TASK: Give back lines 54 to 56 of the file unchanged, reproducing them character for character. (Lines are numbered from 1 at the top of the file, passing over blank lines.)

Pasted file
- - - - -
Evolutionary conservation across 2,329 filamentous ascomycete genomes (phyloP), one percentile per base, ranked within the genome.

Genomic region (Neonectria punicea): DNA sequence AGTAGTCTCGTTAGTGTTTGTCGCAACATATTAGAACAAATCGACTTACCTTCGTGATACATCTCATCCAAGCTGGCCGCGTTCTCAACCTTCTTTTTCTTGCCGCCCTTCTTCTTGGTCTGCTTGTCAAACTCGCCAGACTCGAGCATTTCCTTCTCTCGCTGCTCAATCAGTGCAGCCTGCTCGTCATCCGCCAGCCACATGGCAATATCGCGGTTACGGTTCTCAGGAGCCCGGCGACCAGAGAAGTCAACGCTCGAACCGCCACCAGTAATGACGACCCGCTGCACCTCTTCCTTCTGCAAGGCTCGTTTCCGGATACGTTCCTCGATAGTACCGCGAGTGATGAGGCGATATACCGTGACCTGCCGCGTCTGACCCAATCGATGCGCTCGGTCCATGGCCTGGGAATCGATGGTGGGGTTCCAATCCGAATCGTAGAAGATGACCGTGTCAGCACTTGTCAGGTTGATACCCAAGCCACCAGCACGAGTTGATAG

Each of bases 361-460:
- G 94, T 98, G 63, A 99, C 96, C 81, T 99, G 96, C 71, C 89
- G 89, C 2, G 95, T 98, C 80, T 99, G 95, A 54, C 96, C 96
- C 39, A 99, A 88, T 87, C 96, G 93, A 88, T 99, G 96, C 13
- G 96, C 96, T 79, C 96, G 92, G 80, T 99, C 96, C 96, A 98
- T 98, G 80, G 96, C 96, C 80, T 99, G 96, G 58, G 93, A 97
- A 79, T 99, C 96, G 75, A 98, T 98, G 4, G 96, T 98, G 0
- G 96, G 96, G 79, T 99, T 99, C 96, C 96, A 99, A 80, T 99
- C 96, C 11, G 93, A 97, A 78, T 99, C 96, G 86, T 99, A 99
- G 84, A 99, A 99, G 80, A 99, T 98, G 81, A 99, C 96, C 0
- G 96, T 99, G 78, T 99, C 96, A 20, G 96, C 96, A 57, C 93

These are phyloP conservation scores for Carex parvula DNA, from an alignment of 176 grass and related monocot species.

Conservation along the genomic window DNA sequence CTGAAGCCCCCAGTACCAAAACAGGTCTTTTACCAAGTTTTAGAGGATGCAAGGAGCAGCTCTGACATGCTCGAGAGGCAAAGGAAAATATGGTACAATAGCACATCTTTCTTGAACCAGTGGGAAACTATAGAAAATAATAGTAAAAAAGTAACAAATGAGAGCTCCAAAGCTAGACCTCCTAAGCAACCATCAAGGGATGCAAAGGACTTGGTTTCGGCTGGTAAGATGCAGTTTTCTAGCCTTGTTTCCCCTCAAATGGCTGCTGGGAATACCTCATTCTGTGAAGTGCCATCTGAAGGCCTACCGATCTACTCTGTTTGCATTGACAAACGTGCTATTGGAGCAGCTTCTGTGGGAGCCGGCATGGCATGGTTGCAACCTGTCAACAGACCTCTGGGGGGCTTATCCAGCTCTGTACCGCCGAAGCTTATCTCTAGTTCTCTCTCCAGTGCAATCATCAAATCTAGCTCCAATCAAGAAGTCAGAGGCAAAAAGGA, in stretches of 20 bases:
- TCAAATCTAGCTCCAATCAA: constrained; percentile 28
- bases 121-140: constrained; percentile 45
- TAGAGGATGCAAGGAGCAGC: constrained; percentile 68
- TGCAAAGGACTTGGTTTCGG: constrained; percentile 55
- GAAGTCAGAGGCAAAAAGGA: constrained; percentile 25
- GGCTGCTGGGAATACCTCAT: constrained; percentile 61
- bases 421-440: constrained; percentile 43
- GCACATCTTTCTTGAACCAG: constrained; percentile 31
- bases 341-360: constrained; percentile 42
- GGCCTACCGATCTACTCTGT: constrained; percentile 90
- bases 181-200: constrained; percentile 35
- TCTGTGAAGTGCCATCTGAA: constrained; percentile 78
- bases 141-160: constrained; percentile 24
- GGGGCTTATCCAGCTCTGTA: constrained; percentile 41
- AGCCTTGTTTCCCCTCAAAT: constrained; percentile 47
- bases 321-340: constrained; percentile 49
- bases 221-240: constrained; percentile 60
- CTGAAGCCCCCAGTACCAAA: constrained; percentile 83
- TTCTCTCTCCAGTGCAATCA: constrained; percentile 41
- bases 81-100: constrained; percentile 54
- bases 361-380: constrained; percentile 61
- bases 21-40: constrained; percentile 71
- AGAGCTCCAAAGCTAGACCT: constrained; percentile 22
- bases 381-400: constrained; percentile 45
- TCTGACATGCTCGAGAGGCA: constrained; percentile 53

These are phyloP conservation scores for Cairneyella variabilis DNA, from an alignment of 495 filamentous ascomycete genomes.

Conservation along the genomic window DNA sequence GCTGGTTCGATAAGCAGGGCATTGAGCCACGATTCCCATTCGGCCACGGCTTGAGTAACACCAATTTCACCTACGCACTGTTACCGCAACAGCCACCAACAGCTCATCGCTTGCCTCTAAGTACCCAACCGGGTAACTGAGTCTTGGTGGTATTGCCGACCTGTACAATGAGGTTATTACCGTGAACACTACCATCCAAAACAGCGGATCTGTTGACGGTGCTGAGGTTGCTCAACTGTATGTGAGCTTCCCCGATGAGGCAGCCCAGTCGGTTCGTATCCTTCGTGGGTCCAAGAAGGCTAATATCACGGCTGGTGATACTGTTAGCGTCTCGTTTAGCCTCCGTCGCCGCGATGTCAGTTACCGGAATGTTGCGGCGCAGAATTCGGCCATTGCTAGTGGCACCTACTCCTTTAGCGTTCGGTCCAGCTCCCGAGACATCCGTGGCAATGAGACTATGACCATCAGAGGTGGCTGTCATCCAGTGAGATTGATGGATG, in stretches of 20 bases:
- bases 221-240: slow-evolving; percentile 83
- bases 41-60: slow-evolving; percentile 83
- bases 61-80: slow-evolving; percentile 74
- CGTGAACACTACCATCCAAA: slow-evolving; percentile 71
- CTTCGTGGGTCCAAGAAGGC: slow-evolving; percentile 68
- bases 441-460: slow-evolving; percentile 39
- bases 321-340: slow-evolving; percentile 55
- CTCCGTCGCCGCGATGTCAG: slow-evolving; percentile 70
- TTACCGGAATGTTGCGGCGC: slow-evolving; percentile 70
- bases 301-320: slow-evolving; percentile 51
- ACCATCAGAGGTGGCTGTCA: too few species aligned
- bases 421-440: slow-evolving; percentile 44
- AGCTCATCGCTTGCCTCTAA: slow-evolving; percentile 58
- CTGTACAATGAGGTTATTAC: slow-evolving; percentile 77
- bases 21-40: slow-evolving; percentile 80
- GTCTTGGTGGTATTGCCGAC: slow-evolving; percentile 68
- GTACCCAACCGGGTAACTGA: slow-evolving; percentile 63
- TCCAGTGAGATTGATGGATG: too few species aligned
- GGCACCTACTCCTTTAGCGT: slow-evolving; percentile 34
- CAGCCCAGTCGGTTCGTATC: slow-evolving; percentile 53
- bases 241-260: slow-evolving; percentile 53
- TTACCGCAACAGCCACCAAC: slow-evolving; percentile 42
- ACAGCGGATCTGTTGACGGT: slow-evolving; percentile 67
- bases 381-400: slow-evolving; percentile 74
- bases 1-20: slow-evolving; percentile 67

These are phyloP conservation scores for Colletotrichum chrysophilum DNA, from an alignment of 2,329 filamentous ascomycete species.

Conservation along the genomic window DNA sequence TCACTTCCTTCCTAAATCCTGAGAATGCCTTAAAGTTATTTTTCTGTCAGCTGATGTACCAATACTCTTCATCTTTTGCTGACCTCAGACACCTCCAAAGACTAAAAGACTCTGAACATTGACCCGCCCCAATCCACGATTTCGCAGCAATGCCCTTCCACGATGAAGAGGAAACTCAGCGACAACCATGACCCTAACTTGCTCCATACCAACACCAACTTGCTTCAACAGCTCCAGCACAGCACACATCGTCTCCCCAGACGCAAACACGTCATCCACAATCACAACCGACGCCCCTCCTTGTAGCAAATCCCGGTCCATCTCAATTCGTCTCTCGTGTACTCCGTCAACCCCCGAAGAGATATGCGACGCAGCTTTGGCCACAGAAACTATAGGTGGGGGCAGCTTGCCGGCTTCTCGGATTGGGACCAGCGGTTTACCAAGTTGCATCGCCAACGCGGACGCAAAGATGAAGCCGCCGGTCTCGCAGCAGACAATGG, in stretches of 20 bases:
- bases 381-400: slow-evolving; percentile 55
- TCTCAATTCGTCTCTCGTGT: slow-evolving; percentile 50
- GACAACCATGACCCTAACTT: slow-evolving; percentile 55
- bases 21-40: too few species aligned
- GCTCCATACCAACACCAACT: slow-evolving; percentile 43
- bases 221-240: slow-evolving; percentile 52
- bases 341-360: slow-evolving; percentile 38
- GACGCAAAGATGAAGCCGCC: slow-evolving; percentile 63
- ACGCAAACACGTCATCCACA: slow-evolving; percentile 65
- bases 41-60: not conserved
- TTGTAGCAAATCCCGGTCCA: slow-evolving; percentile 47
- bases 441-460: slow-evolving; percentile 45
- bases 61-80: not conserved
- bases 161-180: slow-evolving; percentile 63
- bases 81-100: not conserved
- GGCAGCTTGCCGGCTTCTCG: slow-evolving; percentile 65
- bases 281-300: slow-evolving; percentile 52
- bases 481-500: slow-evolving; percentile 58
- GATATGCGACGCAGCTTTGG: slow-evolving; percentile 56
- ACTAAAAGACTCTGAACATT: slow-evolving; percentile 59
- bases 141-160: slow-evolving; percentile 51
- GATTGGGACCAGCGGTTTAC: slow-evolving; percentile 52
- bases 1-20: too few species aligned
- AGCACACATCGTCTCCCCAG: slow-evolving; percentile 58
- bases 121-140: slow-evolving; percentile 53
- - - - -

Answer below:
- bases 421-440: slow-evolving; percentile 44
- AGCTCATCGCTTGCCTCTAA: slow-evolving; percentile 58
- CTGTACAATGAGGTTATTAC: slow-evolving; percentile 77